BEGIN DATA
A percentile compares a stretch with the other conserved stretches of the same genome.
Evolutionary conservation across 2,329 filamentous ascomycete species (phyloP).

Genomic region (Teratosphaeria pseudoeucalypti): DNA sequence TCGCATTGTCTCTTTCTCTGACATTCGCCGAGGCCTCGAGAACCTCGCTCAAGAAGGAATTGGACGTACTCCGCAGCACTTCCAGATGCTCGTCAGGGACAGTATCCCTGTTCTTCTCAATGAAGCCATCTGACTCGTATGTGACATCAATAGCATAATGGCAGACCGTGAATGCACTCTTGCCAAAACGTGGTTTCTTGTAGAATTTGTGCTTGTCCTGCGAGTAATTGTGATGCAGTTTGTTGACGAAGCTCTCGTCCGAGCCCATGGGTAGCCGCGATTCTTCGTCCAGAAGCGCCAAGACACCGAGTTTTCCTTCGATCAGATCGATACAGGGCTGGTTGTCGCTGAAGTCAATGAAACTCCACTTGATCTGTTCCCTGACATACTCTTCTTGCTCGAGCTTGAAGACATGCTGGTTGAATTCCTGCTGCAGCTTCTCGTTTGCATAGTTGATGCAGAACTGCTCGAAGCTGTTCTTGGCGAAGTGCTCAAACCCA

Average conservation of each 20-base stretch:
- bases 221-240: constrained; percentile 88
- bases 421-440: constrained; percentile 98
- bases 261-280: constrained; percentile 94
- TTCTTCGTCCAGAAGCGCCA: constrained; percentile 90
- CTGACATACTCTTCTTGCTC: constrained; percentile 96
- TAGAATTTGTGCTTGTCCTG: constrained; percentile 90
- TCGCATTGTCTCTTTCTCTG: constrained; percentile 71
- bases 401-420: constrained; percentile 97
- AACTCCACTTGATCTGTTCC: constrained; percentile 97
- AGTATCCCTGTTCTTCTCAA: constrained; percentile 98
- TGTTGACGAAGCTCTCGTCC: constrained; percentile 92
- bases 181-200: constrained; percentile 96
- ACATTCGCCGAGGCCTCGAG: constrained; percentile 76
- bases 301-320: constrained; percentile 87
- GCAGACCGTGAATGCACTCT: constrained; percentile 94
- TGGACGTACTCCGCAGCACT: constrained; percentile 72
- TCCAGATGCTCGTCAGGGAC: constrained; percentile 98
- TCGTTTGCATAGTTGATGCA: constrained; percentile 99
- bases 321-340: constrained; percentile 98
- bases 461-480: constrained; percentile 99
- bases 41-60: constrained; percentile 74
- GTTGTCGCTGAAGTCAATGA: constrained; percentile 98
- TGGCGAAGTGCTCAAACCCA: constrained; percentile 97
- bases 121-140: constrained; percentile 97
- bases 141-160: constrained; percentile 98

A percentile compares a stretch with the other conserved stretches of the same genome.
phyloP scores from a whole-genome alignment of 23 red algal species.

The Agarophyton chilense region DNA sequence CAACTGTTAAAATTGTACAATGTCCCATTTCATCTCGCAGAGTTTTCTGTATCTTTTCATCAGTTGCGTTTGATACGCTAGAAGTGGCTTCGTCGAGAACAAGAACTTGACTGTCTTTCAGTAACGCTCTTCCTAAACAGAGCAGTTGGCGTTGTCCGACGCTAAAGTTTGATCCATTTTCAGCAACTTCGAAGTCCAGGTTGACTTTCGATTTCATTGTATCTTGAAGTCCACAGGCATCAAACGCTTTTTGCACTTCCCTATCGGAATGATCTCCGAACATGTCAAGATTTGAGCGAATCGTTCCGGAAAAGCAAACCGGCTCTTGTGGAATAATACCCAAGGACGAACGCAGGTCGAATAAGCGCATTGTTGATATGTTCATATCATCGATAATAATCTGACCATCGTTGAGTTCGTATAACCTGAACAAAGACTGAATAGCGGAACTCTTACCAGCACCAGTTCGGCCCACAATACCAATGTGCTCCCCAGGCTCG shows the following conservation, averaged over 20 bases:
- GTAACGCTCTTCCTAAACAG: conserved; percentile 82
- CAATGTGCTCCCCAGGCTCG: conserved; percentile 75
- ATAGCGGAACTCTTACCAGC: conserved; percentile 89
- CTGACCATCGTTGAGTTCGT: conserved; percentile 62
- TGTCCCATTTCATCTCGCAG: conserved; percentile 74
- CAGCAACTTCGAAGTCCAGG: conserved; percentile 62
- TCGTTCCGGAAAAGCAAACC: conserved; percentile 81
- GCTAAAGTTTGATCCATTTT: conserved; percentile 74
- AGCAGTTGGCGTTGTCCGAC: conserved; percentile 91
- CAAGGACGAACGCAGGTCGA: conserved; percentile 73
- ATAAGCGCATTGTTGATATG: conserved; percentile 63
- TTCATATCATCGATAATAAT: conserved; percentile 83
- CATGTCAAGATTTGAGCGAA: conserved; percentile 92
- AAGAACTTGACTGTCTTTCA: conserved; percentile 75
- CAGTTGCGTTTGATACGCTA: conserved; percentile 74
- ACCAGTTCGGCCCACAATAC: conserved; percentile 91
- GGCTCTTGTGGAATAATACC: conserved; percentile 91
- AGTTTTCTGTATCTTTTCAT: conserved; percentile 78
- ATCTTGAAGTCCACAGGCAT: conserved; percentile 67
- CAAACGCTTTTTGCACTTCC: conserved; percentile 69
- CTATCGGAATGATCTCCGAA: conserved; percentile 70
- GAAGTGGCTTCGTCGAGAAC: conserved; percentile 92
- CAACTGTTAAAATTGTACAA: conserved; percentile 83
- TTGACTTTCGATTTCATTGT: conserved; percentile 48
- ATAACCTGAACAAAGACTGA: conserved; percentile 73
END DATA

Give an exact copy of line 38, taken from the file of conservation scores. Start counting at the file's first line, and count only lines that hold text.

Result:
- CAGCAACTTCGAAGTCCAGG: conserved; percentile 62